HTML and CSS Reference
index or table of contents page that links to all other Web pages. With this structure,
the main index page would display general information, and secondary pages would
include more detailed information. Notice how logically the information in Figure 1-13
is organized. A Web page visitor can easily go from the home page to any of the three
modules. In addition, the visitor can easily get to the Module 3 Quiz by way of the
Module 3 link. One of the inherent problems with this structure, though, is the inability
to move easily from one section of pages to another. As an example, to move from Module
1 Page 2 to the Module 3 Summary, the visitor would have to use the Back button to get
to the Home Page and then click the Module 3 link. This is moderately annoying for a
site with two Web pages, but think what it would be like if Module 1 had 100 Web pages!
To circumvent the problems with the hierarchical model, you can use a webbed
model. A webbed Web site structure has no set organization, as shown in Figure 1-14. A
webbed Web site structure works best on sites with information that does not need to be
read in a specific order and with many navigation options. The World Wide Web uses a
webbed structure, so users can navigate among Web pages in any order they choose. Notice
how the Web site visitor can more easily move between modules or module summaries with
this structure. With this model, you most often provide a link to the Home Page from each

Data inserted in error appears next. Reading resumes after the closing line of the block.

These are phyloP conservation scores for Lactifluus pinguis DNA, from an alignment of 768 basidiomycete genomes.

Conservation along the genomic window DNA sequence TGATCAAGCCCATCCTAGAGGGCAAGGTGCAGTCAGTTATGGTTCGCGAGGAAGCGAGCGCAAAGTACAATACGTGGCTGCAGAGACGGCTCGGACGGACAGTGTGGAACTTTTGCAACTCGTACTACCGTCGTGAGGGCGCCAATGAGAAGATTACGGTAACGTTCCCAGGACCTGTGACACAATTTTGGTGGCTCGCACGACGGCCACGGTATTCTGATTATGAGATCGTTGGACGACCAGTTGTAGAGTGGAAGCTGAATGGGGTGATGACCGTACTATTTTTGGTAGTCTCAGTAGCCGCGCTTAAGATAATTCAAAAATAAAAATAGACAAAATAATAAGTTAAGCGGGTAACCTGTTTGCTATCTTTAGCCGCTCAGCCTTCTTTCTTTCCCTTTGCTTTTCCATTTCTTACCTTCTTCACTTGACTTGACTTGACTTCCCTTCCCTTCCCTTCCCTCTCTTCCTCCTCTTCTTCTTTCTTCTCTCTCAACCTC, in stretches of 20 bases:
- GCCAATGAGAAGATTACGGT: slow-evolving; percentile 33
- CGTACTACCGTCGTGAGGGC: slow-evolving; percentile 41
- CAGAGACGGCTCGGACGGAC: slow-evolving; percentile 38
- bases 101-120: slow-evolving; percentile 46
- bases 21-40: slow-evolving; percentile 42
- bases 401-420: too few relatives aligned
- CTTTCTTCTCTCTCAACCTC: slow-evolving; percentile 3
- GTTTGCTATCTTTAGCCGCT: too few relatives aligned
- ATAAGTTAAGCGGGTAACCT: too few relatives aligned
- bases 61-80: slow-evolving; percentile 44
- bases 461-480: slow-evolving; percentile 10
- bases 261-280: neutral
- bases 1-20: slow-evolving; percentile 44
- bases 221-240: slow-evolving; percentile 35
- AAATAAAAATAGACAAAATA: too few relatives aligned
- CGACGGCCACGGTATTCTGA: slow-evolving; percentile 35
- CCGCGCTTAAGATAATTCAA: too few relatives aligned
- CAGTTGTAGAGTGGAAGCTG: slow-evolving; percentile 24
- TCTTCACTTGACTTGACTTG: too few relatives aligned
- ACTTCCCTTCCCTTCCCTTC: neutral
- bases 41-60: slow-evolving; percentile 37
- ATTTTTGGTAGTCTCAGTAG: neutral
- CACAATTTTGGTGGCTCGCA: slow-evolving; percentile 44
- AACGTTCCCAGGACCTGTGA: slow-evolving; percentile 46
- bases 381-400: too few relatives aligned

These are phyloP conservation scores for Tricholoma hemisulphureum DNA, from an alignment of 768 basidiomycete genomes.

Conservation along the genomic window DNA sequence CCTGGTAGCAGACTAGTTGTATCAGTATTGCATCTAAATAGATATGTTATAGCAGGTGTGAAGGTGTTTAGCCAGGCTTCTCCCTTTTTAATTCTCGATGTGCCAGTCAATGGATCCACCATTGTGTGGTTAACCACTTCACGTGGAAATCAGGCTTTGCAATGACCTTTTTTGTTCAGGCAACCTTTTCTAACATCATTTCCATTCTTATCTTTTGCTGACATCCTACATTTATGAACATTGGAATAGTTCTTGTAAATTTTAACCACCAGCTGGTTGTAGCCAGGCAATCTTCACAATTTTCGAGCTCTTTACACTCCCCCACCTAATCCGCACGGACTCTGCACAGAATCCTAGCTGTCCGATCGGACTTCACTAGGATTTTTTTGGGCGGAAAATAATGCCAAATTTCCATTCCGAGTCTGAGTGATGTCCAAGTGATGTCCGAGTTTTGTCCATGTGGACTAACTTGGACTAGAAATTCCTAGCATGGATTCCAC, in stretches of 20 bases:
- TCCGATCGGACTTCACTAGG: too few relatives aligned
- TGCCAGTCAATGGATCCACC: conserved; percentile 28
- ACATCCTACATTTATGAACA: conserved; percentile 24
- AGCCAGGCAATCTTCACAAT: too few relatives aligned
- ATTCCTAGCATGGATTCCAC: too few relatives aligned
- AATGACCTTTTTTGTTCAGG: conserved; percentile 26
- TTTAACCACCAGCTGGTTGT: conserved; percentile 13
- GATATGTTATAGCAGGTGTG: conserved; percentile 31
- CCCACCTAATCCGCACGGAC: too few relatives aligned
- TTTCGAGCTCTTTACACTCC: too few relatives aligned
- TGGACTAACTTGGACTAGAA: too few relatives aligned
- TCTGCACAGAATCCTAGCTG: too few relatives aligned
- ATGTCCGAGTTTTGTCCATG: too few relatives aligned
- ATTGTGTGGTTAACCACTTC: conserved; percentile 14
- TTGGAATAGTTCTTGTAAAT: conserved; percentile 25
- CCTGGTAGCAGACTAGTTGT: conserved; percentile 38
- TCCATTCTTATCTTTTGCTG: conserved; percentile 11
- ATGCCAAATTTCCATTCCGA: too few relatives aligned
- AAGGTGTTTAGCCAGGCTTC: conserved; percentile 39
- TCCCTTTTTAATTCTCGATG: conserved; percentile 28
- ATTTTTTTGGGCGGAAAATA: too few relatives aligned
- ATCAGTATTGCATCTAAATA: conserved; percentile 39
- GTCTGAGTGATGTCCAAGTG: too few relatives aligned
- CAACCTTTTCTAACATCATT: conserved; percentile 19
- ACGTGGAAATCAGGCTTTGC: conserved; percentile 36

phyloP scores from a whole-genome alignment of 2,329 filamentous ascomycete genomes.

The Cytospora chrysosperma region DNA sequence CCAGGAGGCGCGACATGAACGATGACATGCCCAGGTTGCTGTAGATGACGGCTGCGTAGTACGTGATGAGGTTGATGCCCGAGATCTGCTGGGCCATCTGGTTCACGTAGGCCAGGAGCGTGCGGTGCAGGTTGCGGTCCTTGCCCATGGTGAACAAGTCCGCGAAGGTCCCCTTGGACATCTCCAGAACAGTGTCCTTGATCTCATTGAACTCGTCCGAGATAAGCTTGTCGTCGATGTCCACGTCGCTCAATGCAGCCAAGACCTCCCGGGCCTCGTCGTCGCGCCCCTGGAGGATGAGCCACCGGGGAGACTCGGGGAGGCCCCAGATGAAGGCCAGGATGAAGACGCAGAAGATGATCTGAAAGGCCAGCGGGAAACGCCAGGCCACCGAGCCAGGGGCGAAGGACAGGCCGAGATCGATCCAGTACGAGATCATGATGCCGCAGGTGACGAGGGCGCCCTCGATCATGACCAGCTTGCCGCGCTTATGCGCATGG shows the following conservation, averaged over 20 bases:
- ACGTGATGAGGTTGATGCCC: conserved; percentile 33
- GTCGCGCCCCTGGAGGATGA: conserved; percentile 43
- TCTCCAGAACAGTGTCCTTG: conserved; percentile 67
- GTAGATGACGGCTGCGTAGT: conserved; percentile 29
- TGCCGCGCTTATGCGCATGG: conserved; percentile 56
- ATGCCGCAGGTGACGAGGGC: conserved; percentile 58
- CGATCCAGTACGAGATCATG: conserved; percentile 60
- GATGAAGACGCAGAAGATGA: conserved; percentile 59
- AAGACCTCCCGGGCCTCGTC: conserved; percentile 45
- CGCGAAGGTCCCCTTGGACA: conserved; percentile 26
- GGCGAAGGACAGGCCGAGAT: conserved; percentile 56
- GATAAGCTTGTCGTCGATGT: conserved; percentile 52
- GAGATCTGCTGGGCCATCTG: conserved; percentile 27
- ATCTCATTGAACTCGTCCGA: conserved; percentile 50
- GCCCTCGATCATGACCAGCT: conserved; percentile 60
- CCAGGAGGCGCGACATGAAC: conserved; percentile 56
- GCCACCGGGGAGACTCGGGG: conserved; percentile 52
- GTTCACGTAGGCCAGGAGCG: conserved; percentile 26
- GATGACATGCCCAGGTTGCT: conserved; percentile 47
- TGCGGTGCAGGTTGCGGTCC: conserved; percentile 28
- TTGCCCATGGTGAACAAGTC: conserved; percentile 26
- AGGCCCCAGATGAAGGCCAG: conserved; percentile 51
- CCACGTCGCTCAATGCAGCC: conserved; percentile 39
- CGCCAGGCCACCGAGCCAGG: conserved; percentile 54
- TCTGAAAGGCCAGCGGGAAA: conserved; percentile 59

page, resulting in an additional arrow going from each individual Web page back to the
home page (which is difficult to depict in these small figures). Many Web sites today utilize
a graphical image (usually the company or institutional logo) in the top-left corner of each
Web page as a link to the home page. You will use that technique later in the topic.
Most Web sites are a combination of the linear, hierarchical, and webbed structures.
Some information on the Web site might be organized hierarchically from an index page,
other information might be accessible from all areas of the site, and still other information
might be organized linearly to be read in a specific order. Using a combination of the
three structures is appropriate if it helps users navigate the site easily. The key is to get
the right information to the users in the most efficient way possible.
Regardless of the structure or structures that you use, you should balance the
narrowness and depth of the Web site. A broad Web site is one in which the home page
Figure 1-14 Webbed Web site structure.